the vermiculture age

It’s not quite like having a compost heap in the living room but it is the next best thing.  Kawena”s old school, offered vermiculture bins in a fundraising effort, so for the price of a week’s groceries, we now have a  live Indian Blue earthworms to process our vegetable scraps, coffee grinds, and junk mail and newspapers into earth saving garden mulch.

As soon as I open the bin, the critters dive for cover.  I have no idea how many we have but at least they are alive.  

I am now reading about vermiculture – worm farming – in my spare spare time.  Surprisingly interesting and as in all things, enthusiasts abound.  Certainly Mrs H at AOP is a learned source of wormlore, who I have yet to hit up for advice, such as, what now?  The fruit scrap snacks on the top layer of my “working bin” are slowly decomposing, which produces bite sized  – for earthworms – meals.  I have added some bits of lettuce to the pile.  So far the throughput of this system can  handle only a small fraction of our decomposable household output, but we’re just starting.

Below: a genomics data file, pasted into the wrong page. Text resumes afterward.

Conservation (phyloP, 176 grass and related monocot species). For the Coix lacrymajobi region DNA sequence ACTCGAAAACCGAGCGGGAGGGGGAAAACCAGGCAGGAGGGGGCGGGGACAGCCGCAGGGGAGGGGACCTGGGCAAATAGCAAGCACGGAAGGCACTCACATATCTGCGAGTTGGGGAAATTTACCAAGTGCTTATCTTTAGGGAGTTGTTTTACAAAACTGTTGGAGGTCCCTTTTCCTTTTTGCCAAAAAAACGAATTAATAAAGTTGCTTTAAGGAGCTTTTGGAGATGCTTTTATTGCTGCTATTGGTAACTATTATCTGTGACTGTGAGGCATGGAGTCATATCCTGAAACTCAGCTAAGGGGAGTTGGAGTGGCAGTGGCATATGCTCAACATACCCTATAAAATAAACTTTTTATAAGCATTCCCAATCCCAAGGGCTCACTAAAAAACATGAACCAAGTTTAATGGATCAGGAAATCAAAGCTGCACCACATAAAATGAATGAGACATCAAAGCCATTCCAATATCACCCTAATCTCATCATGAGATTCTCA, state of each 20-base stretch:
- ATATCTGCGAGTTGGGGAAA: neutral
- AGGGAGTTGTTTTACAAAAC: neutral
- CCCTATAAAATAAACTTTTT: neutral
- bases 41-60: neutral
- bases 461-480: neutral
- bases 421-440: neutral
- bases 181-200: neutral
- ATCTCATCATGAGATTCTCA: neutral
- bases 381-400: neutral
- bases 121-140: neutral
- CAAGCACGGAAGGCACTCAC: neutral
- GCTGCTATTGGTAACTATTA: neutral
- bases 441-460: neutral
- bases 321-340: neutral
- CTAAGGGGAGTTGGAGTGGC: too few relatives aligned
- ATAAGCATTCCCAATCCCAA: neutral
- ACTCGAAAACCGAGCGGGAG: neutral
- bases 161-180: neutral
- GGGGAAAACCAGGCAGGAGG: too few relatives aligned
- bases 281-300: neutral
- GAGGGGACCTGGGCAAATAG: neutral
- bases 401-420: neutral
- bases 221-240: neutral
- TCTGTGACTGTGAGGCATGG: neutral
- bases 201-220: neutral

Thus I enter the vermiculture age, yet another side path of middle age, and a small new area of tending to occupy my attention.

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One Response to “the vermiculture age”

  1. My shredder says “no newspaper.” That’s because newspaper sheets are large and people will inevitably try to shred a week’s accumulation at a single go, overloading the machine. The main thing: don’t overload the machine – a small shredder can only do a few sheets at a time.

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